00:47:37

Karim:
I believe it's like a miner where anybody can hop in, but you need that initial investment. So it becomes harder.

00:47:43

Mike:
All right! So, it's definitely to be worthwhile to look into. I'm a big fan of proof of stake in general. I'm very glad that one of my favorite coins adopting this and I think that this is much bigger part of the future then proof of work is. I guess like when it comes to the transaction fees, you know obviously we don't know yet what is going to the treasury but have they said anything about what the transaction fees are, or how many of them are going to go to this slot leaders or… how does that all work?

00:48:17

Karim:
Yeah. It's it's actually really interesting. First they created any minimum constant for transaction fees and their reasonings for having a minimum transaction fee, for sustainability, is essentially that it's the only income that the people running full nodes are gonna have, and the stakers, because there's no block reward, right?! So its members, a collection of all the transaction fees. They also say that it's a form of security. It's really interesting because it prevents DDOS attacks (Distributed Denial Of Service) were essentially somebody tries to flood the network with a bunch of dummy transactions. So by creating minimal transaction fees you can actually make it impossibly expensive to try to do that type of of attack on the network. So they use a constant and they make a function on the transaction itself, like how many bytes it requires and that will essentially become the transaction fee. But like you said it hasn't really been specific because we don't know how much will go to the treasury and how much will go to the stakers.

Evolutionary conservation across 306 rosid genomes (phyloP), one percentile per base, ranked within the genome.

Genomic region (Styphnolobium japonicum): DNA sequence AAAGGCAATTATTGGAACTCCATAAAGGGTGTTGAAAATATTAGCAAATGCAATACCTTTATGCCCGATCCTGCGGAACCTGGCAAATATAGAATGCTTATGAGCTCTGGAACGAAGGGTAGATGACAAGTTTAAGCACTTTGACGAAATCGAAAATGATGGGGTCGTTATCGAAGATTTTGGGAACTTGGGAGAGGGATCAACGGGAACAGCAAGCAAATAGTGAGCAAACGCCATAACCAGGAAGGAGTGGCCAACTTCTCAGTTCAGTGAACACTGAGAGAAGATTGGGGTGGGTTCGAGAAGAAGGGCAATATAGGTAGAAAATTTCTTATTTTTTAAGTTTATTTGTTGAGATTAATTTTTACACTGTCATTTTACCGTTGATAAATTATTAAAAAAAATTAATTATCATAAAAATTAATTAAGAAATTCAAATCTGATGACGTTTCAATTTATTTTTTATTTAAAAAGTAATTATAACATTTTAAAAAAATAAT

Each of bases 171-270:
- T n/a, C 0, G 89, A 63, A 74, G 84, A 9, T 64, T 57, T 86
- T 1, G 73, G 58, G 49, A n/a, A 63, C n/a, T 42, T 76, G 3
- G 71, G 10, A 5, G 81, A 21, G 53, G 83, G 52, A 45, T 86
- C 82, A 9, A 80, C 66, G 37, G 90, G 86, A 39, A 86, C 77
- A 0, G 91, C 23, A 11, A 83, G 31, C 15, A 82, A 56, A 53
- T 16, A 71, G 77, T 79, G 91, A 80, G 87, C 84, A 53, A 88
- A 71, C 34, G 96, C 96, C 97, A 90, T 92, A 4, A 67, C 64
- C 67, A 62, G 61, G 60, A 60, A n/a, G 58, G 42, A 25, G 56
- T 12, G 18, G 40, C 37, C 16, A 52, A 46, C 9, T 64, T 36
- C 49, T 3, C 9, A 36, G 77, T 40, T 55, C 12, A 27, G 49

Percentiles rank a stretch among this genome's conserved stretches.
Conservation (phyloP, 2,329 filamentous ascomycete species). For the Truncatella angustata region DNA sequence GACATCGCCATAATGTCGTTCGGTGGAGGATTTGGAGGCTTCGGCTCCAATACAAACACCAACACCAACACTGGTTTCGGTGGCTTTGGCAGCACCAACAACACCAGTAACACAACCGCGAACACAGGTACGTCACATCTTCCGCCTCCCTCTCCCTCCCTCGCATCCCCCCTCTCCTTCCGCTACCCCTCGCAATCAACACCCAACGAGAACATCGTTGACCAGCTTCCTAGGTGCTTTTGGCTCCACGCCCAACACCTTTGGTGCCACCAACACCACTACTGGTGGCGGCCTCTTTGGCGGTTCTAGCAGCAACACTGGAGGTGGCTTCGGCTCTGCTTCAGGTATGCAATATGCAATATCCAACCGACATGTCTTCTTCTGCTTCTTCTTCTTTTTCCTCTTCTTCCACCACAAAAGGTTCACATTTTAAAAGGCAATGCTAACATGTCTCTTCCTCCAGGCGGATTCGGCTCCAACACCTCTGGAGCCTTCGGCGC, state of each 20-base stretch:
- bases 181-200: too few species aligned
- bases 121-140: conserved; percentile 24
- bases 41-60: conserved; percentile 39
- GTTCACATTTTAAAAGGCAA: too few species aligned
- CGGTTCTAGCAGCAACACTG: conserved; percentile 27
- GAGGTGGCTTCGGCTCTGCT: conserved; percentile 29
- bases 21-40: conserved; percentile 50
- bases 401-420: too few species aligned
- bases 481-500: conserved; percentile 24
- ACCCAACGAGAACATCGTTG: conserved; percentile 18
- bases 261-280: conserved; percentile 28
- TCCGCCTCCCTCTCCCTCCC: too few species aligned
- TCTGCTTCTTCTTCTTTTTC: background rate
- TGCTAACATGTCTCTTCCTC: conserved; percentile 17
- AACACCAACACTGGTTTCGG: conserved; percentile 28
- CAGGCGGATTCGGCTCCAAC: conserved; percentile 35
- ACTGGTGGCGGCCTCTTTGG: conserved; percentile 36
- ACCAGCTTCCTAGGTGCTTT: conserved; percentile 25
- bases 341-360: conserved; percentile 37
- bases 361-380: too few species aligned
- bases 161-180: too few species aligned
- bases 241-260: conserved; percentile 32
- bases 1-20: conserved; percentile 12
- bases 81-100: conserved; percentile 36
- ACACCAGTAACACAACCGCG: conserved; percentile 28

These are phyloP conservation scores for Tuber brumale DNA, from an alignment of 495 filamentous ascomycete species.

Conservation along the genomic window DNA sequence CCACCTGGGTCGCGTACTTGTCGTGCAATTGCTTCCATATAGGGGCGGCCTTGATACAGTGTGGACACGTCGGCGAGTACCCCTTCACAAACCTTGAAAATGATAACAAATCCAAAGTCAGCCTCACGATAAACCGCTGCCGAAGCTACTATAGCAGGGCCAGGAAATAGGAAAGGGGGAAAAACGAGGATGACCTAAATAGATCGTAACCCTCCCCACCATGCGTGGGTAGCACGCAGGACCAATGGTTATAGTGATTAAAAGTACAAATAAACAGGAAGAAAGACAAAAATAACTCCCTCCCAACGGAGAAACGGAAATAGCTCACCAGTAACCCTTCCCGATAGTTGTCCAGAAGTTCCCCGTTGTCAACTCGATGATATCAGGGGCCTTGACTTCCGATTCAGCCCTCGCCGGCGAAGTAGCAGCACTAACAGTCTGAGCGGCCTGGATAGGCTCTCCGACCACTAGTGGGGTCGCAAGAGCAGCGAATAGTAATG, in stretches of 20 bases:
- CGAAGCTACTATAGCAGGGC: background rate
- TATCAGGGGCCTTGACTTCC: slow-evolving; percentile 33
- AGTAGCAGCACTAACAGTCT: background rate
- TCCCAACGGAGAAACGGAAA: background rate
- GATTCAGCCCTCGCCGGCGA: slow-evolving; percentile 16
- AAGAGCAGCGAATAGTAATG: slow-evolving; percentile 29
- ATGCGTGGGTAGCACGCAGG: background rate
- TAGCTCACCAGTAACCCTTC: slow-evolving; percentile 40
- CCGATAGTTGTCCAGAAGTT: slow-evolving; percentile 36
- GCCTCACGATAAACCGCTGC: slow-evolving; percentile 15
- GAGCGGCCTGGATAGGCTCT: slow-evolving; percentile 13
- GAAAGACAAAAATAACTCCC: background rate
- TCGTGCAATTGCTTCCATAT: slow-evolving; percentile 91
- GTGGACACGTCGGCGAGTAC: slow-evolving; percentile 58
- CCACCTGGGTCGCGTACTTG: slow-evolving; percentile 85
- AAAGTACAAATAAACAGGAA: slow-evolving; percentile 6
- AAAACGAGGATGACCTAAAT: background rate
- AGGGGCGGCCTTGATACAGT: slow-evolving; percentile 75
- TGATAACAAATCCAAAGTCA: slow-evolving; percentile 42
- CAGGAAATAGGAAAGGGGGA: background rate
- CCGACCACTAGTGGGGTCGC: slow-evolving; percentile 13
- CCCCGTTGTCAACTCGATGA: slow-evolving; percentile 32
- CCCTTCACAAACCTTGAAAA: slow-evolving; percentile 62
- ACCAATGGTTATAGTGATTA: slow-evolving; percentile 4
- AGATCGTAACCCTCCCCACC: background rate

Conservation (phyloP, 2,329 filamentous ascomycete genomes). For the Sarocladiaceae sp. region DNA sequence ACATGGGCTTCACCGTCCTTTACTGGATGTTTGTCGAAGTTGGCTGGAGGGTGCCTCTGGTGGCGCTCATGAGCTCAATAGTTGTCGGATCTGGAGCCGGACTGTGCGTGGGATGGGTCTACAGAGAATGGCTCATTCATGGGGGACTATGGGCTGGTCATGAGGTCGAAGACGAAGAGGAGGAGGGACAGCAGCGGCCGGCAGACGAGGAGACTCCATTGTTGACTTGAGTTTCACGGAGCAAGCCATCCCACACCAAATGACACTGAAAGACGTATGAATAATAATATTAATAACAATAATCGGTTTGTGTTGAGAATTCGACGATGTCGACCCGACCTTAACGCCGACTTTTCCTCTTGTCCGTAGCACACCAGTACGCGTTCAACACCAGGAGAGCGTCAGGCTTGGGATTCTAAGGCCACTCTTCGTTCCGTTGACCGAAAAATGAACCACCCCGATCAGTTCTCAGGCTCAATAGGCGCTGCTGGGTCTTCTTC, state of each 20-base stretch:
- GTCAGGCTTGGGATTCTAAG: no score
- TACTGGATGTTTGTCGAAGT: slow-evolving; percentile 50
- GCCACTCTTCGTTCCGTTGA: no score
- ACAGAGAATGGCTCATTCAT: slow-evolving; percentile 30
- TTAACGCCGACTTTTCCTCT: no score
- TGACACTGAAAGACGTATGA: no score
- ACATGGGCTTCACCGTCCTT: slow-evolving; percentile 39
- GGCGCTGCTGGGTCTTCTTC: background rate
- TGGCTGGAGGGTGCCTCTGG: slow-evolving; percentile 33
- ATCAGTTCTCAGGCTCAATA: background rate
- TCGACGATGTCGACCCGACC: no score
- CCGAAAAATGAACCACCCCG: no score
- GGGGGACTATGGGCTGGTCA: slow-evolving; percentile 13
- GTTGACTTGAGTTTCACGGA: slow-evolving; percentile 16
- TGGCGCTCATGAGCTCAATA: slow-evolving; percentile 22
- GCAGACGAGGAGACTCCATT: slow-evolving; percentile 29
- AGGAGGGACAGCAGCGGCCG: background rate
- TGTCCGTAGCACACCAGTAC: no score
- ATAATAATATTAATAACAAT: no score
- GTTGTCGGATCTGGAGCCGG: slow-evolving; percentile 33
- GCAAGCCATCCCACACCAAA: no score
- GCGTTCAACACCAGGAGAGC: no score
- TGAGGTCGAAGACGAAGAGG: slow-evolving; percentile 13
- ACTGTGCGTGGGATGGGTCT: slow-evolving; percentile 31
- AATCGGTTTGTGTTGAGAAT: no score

00:49:19

Mike:
Well I certainly look forward to that update. You know. I’m certainly a big fan of it. So why don't we move on to the next part. I believe this one has to do with smart contracts.

The Goguen phase[edit]

00:49:31

Karim: